The New Deal to the Carter Administration - Vol. 3

By Philip H. Burch Jr. | Go to book overview

CHAPTER 8

Conclusion

This three-volume work, which consists of a detailed historical analysis of the recruitment pattern and selected governmental actions of the nation's chief Cabinet and diplomatic officials and Supreme Court justices, was undertaken primarily as a means of assessing the distribution of power in the country at different points in time. This research involved the compilation and organization of a great mass of data on which other scholars can, and hopefully will, build in the years ahead. At this stage, however, it is essential to summarize the material and place it in its proper perspective. In short, what are the major findings of this study of roughly 190 years of American history? Are there any recurrent themes or important trends which merit special emphasis?


GEOGRAPHIC BACKGROUND OF APPOINTEES

It is clear that in the primarily agrarian and mercantile pre-Civil War period certain states were, from a statistical standpoint, heavily over‐ represented in almost every presidential administration up to 1861. Three states in particular—Massachusetts, Pennsylvania, and Virginia—secured a disproportionate share of the key Cabinet and diplomatic posts during these early years (see Table 11). In all, these states had between 36 and 40 percent of the nation's population in the last decade of the 18th century, and only about 25 percent of the total by the late 1820s. Yet they received about 50 percent of the most important federal posts during this period, one long span of which was known as the reign of the "Virginia dynasty" because all of the presidents between 1801 and 1825 came from this important state. 1 And though these three states had, by 1860, less than 20 percent of the population, they still managed, thanks partly to the power of the Richmond Junto, to obtain nearly 40 percent of the major Cabinet and diplomatic posts between the outset of the Jackson administration and the start of the Civil War, in contrast to New York, which fell significantly behind during this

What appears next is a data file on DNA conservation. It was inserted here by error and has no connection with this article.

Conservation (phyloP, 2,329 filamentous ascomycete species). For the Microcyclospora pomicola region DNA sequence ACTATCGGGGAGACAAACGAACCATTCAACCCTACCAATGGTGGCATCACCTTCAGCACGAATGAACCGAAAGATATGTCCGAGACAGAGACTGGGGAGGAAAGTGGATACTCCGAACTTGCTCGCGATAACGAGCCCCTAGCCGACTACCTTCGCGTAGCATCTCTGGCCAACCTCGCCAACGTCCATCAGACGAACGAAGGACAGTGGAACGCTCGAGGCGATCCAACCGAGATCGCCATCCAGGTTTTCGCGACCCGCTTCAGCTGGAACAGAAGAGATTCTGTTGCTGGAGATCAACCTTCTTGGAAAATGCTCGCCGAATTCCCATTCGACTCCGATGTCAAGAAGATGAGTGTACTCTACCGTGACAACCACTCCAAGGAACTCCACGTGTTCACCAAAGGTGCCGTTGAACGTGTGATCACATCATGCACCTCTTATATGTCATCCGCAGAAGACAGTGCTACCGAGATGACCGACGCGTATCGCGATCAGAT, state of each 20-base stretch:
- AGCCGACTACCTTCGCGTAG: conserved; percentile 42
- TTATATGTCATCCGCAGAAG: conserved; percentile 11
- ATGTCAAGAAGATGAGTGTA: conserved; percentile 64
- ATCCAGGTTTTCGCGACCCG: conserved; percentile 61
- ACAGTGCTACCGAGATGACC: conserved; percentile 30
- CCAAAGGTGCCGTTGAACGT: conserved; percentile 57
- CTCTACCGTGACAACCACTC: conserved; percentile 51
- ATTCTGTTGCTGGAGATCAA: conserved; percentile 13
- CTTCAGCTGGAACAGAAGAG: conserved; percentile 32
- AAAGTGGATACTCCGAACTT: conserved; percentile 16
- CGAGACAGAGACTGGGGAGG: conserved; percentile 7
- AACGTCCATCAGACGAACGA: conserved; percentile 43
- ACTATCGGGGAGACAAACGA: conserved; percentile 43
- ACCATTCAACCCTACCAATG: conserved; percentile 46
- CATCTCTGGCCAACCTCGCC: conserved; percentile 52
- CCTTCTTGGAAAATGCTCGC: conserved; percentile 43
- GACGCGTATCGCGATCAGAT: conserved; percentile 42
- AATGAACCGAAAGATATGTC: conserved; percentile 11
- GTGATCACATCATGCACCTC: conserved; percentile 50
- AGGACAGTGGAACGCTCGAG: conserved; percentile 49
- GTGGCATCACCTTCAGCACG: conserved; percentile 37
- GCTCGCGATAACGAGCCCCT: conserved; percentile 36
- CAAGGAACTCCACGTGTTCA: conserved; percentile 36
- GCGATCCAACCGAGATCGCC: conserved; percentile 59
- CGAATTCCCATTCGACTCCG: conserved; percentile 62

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The New Deal to the Carter Administration - Vol. 3
Table of contents

Table of contents

  • Elites in American History - The New Deal to the Carter Administration *
  • Contents vii
  • Tables ix
  • Preface and Acknowledgments xi
  • Chapter 1 - Introduction 1
  • Chapter 2 - The New Deal 13
  • Chapter 3 - The World War II and Truman Years 69
  • Chapter 4 - The Eisenhower Administration 123
  • Chapter 5 - The Kennedy-Johnson Years 169
  • Chapter 6 - The Nixon-Ford Regime 231
  • Chapter 7 - The Carter Administration 307
  • Chapter 8 - Conclusion 359
  • Appendix A 399
  • Appendix B 519
  • Index 535
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